John Babitt  38:34  
no, I think that's sage advice. We're down to the short strokes here. And I think it'd be a good time to maybe do a lightning round of what we think is one thing to watch for, kind of as we go forward and 22 with med tech m&a. And Antonio, we're gonna put you on the on the hot seat here real quick. Lightning round. What should we watch out for?

Antonio Sanchez-Cordero  38:57  
Yeah, I think I think Matthew mentioned before is the focus on clinical value, right? I mean, for us, when we look at, you know, we have our strategies, and we're trying to to help more patients have more healthcare professionals. And it goes down to clinical value. And I think in those conversations with with the startups with entrepreneurs, it's really understanding how that that value plays in the bigger picture. And we're very supportive of those discussions, but it needs to start in clinical value and not in cool technology. And so I think with that in mind, when the conversation starts there, it tends to go to a good spot. We're very, I think we're growing more a dial in our make by partners strategy, and so we can adapt. There's lots of things that we can do if there is clinical value, if there's no clinical value, sort of everything else doesn't matter. Yeah. Matthew?

Matthew Vessa  39:41  
Yeah, I would add on to that clinical value at the multi stakeholder level, so clinician hospital patient, and within the hospital thinking, you know, clearly about economics if reimbursement doesn't seem like it's an option, having a value creation story that's tied to something else that's measurable material and that customers care about

John Babitt  40:00  
Matthew S.

Matthew Schoop  40:02  
think, focusing not just on the better next product, but how do you make things cheaper? How do you make the lives of the clinicians easier? When they're running into staffing shortages? And they they need help? As much as the the patient's do?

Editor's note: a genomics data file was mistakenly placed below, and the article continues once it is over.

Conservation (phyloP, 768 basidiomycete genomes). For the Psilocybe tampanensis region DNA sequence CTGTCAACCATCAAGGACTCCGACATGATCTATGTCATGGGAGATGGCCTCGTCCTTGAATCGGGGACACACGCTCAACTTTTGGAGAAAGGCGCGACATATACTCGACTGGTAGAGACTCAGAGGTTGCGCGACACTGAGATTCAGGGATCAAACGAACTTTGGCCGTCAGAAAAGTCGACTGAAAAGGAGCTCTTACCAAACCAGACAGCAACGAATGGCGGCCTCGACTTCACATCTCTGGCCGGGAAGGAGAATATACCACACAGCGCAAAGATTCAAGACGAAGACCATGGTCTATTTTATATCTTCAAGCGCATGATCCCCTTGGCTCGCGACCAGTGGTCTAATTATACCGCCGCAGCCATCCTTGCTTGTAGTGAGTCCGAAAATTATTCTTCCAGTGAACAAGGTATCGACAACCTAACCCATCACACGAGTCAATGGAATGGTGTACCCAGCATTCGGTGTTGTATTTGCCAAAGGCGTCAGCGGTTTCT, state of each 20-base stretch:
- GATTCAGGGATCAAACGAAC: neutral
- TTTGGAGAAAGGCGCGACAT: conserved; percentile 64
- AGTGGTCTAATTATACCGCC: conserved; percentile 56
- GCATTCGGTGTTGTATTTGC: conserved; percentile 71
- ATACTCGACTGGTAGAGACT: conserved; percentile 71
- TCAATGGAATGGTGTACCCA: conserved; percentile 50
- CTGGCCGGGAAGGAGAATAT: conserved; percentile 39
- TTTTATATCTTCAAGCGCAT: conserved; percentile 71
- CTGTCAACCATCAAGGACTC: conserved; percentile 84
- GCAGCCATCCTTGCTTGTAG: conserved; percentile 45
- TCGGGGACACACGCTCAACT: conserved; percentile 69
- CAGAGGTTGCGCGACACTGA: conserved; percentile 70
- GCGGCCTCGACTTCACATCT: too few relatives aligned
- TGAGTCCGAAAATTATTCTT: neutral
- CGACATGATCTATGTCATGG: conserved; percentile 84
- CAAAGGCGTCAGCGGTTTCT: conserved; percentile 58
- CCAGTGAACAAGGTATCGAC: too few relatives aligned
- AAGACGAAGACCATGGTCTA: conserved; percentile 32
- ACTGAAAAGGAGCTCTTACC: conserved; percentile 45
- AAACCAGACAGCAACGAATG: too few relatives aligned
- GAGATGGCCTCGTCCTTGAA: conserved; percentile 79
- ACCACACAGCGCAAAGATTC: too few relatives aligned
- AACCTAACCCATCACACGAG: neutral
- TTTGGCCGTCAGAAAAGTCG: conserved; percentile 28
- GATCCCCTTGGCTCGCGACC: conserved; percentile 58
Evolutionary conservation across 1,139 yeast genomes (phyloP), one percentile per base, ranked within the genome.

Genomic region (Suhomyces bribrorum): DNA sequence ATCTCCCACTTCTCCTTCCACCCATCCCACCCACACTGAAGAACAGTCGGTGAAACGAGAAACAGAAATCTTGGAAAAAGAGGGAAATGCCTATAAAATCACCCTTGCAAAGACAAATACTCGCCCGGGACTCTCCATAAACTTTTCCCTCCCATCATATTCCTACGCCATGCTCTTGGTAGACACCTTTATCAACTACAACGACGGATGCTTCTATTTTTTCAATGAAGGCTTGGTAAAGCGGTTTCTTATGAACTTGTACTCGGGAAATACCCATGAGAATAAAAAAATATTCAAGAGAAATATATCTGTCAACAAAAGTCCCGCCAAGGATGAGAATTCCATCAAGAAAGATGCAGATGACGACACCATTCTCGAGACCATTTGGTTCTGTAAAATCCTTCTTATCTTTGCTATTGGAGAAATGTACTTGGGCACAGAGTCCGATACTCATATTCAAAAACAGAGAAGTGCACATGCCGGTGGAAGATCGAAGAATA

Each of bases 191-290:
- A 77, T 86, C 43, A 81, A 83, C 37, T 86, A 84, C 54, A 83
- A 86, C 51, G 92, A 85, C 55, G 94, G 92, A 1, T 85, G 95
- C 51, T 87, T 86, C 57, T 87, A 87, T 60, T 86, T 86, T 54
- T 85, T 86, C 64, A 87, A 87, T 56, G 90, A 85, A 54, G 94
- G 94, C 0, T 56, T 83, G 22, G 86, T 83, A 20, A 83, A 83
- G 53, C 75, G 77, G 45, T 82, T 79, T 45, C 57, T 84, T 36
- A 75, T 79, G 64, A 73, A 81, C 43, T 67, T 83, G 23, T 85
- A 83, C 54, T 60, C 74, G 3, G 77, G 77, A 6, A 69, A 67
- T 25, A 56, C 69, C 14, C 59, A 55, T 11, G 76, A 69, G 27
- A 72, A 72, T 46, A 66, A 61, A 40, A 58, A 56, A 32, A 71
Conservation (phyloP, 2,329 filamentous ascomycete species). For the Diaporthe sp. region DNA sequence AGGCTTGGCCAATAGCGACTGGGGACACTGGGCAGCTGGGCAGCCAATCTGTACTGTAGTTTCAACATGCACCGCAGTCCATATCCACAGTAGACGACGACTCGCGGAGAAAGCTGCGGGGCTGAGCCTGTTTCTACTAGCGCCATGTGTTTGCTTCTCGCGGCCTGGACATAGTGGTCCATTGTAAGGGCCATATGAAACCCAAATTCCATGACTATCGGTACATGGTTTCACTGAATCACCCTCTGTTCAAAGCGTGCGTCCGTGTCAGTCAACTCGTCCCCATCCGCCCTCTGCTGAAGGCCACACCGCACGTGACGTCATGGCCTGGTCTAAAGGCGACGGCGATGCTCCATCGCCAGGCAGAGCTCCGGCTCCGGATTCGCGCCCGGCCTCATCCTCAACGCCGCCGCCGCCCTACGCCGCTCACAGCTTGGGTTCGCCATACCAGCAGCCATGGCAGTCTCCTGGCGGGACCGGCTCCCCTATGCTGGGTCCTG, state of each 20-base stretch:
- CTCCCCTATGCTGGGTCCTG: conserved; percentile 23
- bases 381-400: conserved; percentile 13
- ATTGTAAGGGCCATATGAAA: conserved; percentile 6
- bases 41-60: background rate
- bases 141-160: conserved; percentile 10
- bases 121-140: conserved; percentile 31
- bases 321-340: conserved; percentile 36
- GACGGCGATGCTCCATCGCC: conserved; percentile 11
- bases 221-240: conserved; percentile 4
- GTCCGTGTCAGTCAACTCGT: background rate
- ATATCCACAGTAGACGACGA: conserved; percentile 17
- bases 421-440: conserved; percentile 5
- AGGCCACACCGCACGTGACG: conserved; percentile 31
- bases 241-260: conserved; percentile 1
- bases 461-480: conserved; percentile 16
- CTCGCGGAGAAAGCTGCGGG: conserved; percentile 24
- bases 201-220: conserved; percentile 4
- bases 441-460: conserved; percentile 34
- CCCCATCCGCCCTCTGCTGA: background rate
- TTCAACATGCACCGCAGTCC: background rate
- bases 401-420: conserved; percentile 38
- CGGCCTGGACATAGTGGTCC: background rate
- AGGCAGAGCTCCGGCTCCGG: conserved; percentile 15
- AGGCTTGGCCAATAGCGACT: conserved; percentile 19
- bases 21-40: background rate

John Babitt  40:19  
Yeah. Azadeh?

Azadeh Nasibi  40:21  
Yeah. So I'll focus more on on maybe types of deals. And from, from our perspective, kind of the moving into more of the the partnerships and structured deals and doing things that are maybe not your traditional, you know, outright acquisition or asset acquisition, in order to hit on some of the things that have been talked about, right. If something is early enough, you see the potential you see the signals, but how do you validate some of it through either a partnership or through investment with very key milestones? I think, at least from from our lens there'll be more of those types of activities in our space.

John Babitt  41:03  
Yep, I think so as well. And I'm gonna throw one bold predict prediction, I think we will get at least one deal over $10 billion. That's my bold prediction. So and I know Mike, and I would like nothing better than to see that and so that's right, exactly. Well, hey, everyone, we have hit triple zeros up here. Can you help me just give it a token of applause for our panelists, I thought was really great.